A start-up in Colombia has launched a smartphone app that allows users to shop for groceries by swiping their fingers across a screen.
Tech firm Grability has developed Rappi in a bid to shake up the way people shop for food online and deliver goods to consumers within minutes.
The app lets shoppers swipe through images of supermarket shelves and touch images of each item they want to purchase.
Grability, which has applied to patent the swiping process for buying groceries in the US, also takes care of the back-end of the platform, integrating the app within the IT systems of retailers.
It means that when a customer has placed their order via the app, a member of Rappi’s delivery staff, known by the business as ‘rappitenderos’, selects the items from stores and delivers them to the user’s home.
Rappi’s website claims it can deliver products including cereals and medicine “in minutes” and fresh produce including fruit, vegetables, cheese and meat in “less than one hour.”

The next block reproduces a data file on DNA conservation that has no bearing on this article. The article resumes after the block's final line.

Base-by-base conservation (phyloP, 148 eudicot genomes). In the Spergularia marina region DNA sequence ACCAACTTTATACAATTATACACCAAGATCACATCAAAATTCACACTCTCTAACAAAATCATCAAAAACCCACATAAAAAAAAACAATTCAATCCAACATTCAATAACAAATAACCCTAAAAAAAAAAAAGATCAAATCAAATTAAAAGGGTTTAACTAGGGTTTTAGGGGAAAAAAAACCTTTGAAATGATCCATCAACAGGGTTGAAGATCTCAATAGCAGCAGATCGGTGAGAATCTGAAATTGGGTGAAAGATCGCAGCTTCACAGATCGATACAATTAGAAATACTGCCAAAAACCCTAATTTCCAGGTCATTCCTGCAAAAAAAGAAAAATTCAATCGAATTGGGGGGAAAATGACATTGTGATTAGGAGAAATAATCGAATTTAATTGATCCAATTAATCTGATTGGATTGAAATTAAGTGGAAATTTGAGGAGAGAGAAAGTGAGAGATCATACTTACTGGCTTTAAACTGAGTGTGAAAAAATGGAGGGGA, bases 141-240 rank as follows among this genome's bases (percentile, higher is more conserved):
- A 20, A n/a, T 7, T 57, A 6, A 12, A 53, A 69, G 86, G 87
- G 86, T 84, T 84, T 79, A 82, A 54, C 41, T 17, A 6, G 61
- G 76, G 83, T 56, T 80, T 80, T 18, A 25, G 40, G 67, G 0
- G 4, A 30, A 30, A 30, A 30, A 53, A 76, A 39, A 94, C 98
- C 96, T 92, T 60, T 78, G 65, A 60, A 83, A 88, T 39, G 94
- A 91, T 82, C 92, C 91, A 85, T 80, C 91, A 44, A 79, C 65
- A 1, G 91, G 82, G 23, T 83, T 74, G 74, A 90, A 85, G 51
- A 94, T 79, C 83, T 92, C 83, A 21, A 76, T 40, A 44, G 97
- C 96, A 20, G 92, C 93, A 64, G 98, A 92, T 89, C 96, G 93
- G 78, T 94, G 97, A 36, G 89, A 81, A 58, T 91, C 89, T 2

It adds that it updates its inventory with new products and prices from a host of local shops “every two hours.”
Rappi does not own any of its own shops or warehouses and doesn’t manage inventories of goods.
Its delivery staff are also self-employed and only earn money through delivery fees and tips – similar to the Uber model.
The app has been developed by three young entrepreneurs – Sebastian Mejia, Simon Borrero and Felipe Villamarin – none of whom have any previous experience in retail.
However the firm is already working with a host of major retailers, including Spain’s El Corte Ingles and Cencosud in South America.
The app is currently only available in Mexico City and Bogota, but Grability is already eyeing a move into the US market.
Instacart, which already operates a similar online grocery service in America, is valued at around $2bn (£1.37bn). Around 3% of groceries are purchased online in the US.